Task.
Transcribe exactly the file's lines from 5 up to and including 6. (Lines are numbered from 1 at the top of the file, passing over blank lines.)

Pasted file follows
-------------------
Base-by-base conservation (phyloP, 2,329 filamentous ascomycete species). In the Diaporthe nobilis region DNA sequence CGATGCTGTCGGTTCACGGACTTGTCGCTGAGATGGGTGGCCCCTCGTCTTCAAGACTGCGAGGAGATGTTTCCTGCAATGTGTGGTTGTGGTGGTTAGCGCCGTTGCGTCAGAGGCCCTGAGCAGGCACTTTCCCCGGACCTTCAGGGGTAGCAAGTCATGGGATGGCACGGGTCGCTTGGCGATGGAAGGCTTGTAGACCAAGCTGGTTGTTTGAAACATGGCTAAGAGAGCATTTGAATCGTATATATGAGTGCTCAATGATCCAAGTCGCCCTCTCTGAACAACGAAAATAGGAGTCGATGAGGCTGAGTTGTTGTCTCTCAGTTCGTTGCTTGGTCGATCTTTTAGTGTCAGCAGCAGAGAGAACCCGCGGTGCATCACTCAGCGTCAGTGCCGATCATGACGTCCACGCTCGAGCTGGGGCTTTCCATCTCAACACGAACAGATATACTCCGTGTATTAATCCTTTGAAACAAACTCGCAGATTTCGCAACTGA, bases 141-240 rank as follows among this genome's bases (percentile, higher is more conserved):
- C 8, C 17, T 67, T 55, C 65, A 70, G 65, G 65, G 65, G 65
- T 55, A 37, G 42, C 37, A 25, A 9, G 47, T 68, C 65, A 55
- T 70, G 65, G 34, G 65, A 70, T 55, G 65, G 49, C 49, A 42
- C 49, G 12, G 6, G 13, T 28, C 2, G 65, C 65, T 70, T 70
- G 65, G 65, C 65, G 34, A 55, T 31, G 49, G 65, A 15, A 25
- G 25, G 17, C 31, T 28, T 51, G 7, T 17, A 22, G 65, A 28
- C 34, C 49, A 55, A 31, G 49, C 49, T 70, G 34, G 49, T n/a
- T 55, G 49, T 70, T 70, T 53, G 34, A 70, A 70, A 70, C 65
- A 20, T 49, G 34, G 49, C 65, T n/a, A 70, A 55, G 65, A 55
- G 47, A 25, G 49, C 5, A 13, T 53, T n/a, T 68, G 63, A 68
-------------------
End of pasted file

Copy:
- C 49, G 12, G 6, G 13, T 28, C 2, G 65, C 65, T 70, T 70
- G 65, G 65, C 65, G 34, A 55, T 31, G 49, G 65, A 15, A 25